March 11: 18th-century hearth cooking at Gunston Hall with Bob Magee and Brigitte Martin.
April 12: CHoW cooperative dinner. Please give suggestions for a theme to Francine Berkowitz or Sophie Frederickson.
May 20: Warren Belasco will bring us "Food in Popular Music."
Bryna Freyer's "whatzits" were a puzzle to everyone until she revealed them to be mango forks, a Victorian creative solution for dealing with a messily recalcitrant but delicious fruit.
As an introduction to the subject for the meeting, some of the offerings on the refreshment table wer foods designed to use up leftovers or surplus food supplies: bread pudding, banana muffins, banana bread, and haggis. Susan Strasser's discussion about "Waste and Want: A Social History of Trash," prompted many comments and questions.
Rodris Roth, a curator in the Division of Domestic life at the National Museum of American Life and a charter member of CHoW, who died in September, has generously left a large number of her culinary history books to the Eckles Library Culinary Collection.
Hopkins is a rock and roll journalist, author of a biography of Jim Morrison, and a contributing editor to Rolling Stone. His approach to food, as you might expect, is iconoclastic. As he writes, "What is repulsive in one part of the world, in another is simply lunch," and he enters into this cultural exploration with enthusiasm, an open mind, and good humor. Reading this book is a bit like driving past a car accident; you don't want to look but you can't turn away.
The book is made all the more riveting by Michael Freeman's humorous photographs. His pictures present scorpion and asparagus canapes and seahorse wolfberry soup with the panache of a Vogue fashion spread. If you are at all squeamish, these pictures are so direct that you'll find yourself imagining creatures crawling on your skin. The pictures are so vivid that you may find yourself covering them up as you read. Freeman notes that "Keeping and consuming props is considered one of the perks of photography" and that "With very few exceptions" he ate what he photographed. That statement, in fine print, snuggled next to the Library of Congress information, makes these photographs fairly vibrate as you look at them.
You'll pick up this book because its design and photos are compelling, but you'll stick with it because Hopkins' straightforward approach makes no cultural judgements and is leavened with humor. You'll read it through for the same reason people read about shipwrecks or mountain climbing disasters, because you can have the experience vicariously. Hopkins has nibbled grilled iguanas so you don't have to.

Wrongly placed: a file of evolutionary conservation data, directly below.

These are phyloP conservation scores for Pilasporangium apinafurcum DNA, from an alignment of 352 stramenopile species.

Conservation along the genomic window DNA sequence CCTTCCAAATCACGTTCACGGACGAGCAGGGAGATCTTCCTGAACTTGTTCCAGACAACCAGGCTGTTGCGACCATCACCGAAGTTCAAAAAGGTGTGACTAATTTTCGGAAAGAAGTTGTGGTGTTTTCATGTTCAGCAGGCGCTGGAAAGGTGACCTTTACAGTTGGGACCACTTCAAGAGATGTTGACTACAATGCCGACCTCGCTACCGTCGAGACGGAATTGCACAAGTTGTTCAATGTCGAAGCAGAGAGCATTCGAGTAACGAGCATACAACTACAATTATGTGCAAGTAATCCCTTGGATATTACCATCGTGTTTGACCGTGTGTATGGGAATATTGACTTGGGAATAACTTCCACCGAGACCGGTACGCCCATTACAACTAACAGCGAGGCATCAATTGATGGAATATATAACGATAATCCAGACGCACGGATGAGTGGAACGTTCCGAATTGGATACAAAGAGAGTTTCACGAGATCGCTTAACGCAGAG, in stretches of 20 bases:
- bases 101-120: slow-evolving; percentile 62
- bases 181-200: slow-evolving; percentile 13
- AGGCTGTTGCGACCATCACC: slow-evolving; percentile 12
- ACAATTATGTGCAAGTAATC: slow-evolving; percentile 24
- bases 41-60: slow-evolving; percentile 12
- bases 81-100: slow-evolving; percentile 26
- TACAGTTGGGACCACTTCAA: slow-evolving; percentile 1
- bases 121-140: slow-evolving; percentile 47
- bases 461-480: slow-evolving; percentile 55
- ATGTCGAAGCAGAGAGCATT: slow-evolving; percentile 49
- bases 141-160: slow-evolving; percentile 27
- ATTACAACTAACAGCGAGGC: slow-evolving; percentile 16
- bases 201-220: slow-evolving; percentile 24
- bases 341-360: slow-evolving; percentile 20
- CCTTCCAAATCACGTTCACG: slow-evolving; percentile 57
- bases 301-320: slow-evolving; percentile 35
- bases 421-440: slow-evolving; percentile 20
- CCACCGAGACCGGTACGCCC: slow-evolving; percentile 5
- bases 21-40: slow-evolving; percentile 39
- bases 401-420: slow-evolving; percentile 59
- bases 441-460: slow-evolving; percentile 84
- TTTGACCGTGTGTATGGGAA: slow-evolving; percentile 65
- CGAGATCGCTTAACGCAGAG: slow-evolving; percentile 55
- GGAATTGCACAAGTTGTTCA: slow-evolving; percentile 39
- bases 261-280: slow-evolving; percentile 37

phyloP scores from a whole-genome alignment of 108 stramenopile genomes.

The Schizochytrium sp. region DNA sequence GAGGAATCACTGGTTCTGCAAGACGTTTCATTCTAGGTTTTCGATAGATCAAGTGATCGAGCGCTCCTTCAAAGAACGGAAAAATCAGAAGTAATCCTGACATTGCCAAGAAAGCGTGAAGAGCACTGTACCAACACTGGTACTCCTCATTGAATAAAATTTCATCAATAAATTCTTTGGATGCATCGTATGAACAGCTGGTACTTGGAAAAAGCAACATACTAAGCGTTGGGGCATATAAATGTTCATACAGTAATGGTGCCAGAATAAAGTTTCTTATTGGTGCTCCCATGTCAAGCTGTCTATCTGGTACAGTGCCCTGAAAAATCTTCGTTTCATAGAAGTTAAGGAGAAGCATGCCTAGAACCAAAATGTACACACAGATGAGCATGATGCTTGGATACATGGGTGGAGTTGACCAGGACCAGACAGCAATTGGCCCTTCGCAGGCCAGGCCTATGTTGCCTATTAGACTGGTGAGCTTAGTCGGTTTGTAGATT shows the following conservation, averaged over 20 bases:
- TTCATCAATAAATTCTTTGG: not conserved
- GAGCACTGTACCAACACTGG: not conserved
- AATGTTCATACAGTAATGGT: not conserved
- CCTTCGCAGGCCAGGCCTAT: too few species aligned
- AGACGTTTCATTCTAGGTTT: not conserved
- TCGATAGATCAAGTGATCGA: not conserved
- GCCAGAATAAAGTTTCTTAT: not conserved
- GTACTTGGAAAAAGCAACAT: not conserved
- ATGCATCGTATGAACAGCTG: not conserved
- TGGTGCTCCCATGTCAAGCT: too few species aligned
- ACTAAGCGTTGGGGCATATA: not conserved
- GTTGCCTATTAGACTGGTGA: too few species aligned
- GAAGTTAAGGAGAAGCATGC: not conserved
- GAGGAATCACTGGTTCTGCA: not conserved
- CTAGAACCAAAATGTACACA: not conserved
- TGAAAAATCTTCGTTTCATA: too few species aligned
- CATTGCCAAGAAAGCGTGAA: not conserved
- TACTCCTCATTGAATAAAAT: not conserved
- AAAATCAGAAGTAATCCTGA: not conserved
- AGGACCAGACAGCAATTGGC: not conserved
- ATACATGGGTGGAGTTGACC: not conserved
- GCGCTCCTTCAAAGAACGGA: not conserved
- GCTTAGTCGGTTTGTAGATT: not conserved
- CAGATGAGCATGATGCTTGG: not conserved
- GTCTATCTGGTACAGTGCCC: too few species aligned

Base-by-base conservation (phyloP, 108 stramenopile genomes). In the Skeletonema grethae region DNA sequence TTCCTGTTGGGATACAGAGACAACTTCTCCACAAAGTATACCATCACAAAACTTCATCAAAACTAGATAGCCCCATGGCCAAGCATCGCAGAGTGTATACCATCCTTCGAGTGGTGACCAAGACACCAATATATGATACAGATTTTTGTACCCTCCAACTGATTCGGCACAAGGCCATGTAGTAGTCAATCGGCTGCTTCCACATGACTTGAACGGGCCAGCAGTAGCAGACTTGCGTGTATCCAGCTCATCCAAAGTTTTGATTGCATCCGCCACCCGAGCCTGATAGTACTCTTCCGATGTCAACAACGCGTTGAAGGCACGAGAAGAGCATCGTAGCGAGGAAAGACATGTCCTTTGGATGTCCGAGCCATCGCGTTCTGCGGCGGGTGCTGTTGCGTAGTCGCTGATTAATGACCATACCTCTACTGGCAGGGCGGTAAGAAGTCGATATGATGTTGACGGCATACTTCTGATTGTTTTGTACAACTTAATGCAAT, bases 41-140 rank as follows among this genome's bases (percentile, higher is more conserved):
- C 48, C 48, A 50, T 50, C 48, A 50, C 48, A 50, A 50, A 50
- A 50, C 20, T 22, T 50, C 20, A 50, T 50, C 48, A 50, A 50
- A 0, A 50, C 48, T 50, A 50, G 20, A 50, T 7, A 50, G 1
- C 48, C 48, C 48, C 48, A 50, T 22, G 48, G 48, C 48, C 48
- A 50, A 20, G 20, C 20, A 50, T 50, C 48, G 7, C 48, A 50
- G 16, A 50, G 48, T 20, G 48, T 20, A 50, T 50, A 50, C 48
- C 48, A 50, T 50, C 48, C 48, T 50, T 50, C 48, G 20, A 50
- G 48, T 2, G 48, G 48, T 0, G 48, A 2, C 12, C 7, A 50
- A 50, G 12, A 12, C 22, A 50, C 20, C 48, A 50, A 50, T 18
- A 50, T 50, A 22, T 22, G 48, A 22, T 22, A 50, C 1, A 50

People eat this "weird" food because it enables them to survive, because they have ascribed to it value and power, and because it tastes good - to them. Without philosophizing, Hopkins' reportage opens a can of worms (yes, literally and figuratively; see page 110: earthwormpatties). Food has flavor and is fuel for our bodies, but it is also fraught with cultural meaning. It is odd but not surprising that men in many cultures eat animal genitalia to bolster their own flesh and spirit. More odd, but understandable in an abstract sense, is the Chinese daughter during the Tang Dynasty who would offer a broth of her own flesh to her ailing father.
These cultural norms make for fascinating reading and also throw our own cultural biases into relief. Hopkins points out, for example, that while snakes are reviled in Western culture, beginning with the Garden of Eden, in Asia and South America, they take on magical and mythological forms, with medicinal and regenerative powers that can be internalized by worshiping and eating them. Cultural meanings may be more diffuse in media-driven Western cultures, but certainly a seared, bloody steak and a big cigar have the bright, hot character of traditional Chinese yang food, a masculine dish. And when Hopkins gives recipes for raw fish or excargot equal billing with insect canapes, one has to think that yes, a lot of our food preferences are definitely a cultural overlay.
Hopkins also makes a good point about endangered species. Oftentimes, people who think they are buying ground rino horn or freeze-dried tiger genitalia are getting a much more easily attainable substitute. After all, would you be able to tell the real thing? As for animals that can be farmed, creating a market demand for them is a sure way to keep them alive and reproducing.
Hopkins divides the book into sections including mammals, reptiles and water creatures, birds, insects, spiders and scorpions, plants, and leftovers. The leftovers section is among the most intriguing, with chapters on dirt; gold, silver, and pearls; and fake food, by which he means soy and gluten substitutes for meat and cheese, chemically created sugar, and the very commonplace margarine, the original chemically created food. When Hopkins moves on to non-dairy creamer and plastic chewing gum, the cultural lens snaps into focus. Don't you wonder how American cheese snacks can be so impossibly orange? At least bugs are real. Sidebars include recipes, fun facts (did you know that alligator meat is low in cholesterol?), and for the truly adventurous, sources for some of the ingredients.
As for the recipes, most of them sound like school-yard gross outs (this book would be a great gift for an iron-stomached, thirteen-year-old boy). We didn't try any of them and you can hardly blame us. Gutting sardines is one thing; brewing cobra wine is quite another.